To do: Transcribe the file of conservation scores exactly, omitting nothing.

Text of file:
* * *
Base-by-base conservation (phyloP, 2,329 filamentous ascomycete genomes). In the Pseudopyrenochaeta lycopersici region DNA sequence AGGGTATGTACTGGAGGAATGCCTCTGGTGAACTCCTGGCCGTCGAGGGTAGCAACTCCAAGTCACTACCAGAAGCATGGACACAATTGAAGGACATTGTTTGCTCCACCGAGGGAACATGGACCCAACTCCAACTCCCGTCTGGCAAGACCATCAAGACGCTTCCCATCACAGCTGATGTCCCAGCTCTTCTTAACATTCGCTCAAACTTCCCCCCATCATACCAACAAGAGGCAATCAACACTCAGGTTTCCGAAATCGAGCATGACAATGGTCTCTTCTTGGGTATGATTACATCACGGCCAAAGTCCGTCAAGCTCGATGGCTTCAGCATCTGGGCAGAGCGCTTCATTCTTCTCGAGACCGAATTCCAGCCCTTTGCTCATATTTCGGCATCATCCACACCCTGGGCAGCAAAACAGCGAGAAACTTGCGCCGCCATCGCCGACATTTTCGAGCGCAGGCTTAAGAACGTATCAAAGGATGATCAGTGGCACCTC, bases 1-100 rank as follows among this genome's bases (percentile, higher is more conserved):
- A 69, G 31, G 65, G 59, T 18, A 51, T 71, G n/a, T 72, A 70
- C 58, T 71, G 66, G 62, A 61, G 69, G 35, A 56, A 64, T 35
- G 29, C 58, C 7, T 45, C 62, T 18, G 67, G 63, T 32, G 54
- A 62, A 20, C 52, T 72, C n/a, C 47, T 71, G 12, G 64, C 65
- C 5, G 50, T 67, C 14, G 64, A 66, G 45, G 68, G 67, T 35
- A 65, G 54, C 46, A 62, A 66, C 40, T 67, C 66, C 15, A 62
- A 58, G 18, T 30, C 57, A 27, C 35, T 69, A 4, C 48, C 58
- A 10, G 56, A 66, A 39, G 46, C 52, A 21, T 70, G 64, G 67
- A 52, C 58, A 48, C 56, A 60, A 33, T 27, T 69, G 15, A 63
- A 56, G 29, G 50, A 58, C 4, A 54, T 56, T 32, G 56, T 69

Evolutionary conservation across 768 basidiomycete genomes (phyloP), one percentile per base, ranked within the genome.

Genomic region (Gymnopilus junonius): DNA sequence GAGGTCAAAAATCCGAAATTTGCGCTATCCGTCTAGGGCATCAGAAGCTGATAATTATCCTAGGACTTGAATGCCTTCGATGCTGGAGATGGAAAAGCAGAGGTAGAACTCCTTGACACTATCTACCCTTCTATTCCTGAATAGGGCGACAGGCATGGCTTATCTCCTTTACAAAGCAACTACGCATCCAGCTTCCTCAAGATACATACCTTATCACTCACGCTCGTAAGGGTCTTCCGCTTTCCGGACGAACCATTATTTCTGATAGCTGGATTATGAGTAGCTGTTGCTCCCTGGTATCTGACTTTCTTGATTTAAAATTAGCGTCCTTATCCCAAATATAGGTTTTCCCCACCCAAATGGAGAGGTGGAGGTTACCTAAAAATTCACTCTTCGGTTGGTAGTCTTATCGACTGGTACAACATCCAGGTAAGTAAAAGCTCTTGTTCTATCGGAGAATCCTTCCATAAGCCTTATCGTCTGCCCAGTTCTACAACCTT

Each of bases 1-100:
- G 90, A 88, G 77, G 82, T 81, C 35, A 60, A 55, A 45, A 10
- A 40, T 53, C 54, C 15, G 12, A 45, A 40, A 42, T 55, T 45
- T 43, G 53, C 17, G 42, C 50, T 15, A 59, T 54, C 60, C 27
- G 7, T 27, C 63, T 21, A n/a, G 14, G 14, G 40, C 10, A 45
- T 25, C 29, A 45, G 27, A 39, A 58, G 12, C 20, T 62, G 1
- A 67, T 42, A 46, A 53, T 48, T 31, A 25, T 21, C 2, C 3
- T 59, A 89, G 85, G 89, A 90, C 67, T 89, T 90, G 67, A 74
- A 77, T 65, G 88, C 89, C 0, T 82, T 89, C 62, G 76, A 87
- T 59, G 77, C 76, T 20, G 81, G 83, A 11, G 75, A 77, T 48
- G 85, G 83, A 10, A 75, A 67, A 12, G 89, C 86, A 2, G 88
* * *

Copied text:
Base-by-base conservation (phyloP, 2,329 filamentous ascomycete genomes). In the Pseudopyrenochaeta lycopersici region DNA sequence AGGGTATGTACTGGAGGAATGCCTCTGGTGAACTCCTGGCCGTCGAGGGTAGCAACTCCAAGTCACTACCAGAAGCATGGACACAATTGAAGGACATTGTTTGCTCCACCGAGGGAACATGGACCCAACTCCAACTCCCGTCTGGCAAGACCATCAAGACGCTTCCCATCACAGCTGATGTCCCAGCTCTTCTTAACATTCGCTCAAACTTCCCCCCATCATACCAACAAGAGGCAATCAACACTCAGGTTTCCGAAATCGAGCATGACAATGGTCTCTTCTTGGGTATGATTACATCACGGCCAAAGTCCGTCAAGCTCGATGGCTTCAGCATCTGGGCAGAGCGCTTCATTCTTCTCGAGACCGAATTCCAGCCCTTTGCTCATATTTCGGCATCATCCACACCCTGGGCAGCAAAACAGCGAGAAACTTGCGCCGCCATCGCCGACATTTTCGAGCGCAGGCTTAAGAACGTATCAAAGGATGATCAGTGGCACCTC, bases 1-100 rank as follows among this genome's bases (percentile, higher is more conserved):
- A 69, G 31, G 65, G 59, T 18, A 51, T 71, G n/a, T 72, A 70
- C 58, T 71, G 66, G 62, A 61, G 69, G 35, A 56, A 64, T 35
- G 29, C 58, C 7, T 45, C 62, T 18, G 67, G 63, T 32, G 54
- A 62, A 20, C 52, T 72, C n/a, C 47, T 71, G 12, G 64, C 65
- C 5, G 50, T 67, C 14, G 64, A 66, G 45, G 68, G 67, T 35
- A 65, G 54, C 46, A 62, A 66, C 40, T 67, C 66, C 15, A 62
- A 58, G 18, T 30, C 57, A 27, C 35, T 69, A 4, C 48, C 58
- A 10, G 56, A 66, A 39, G 46, C 52, A 21, T 70, G 64, G 67
- A 52, C 58, A 48, C 56, A 60, A 33, T 27, T 69, G 15, A 63
- A 56, G 29, G 50, A 58, C 4, A 54, T 56, T 32, G 56, T 69

Evolutionary conservation across 768 basidiomycete genomes (phyloP), one percentile per base, ranked within the genome.

Genomic region (Gymnopilus junonius): DNA sequence GAGGTCAAAAATCCGAAATTTGCGCTATCCGTCTAGGGCATCAGAAGCTGATAATTATCCTAGGACTTGAATGCCTTCGATGCTGGAGATGGAAAAGCAGAGGTAGAACTCCTTGACACTATCTACCCTTCTATTCCTGAATAGGGCGACAGGCATGGCTTATCTCCTTTACAAAGCAACTACGCATCCAGCTTCCTCAAGATACATACCTTATCACTCACGCTCGTAAGGGTCTTCCGCTTTCCGGACGAACCATTATTTCTGATAGCTGGATTATGAGTAGCTGTTGCTCCCTGGTATCTGACTTTCTTGATTTAAAATTAGCGTCCTTATCCCAAATATAGGTTTTCCCCACCCAAATGGAGAGGTGGAGGTTACCTAAAAATTCACTCTTCGGTTGGTAGTCTTATCGACTGGTACAACATCCAGGTAAGTAAAAGCTCTTGTTCTATCGGAGAATCCTTCCATAAGCCTTATCGTCTGCCCAGTTCTACAACCTT

Each of bases 1-100:
- G 90, A 88, G 77, G 82, T 81, C 35, A 60, A 55, A 45, A 10
- A 40, T 53, C 54, C 15, G 12, A 45, A 40, A 42, T 55, T 45
- T 43, G 53, C 17, G 42, C 50, T 15, A 59, T 54, C 60, C 27
- G 7, T 27, C 63, T 21, A n/a, G 14, G 14, G 40, C 10, A 45
- T 25, C 29, A 45, G 27, A 39, A 58, G 12, C 20, T 62, G 1
- A 67, T 42, A 46, A 53, T 48, T 31, A 25, T 21, C 2, C 3
- T 59, A 89, G 85, G 89, A 90, C 67, T 89, T 90, G 67, A 74
- A 77, T 65, G 88, C 89, C 0, T 82, T 89, C 62, G 76, A 87
- T 59, G 77, C 76, T 20, G 81, G 83, A 11, G 75, A 77, T 48
- G 85, G 83, A 10, A 75, A 67, A 12, G 89, C 86, A 2, G 88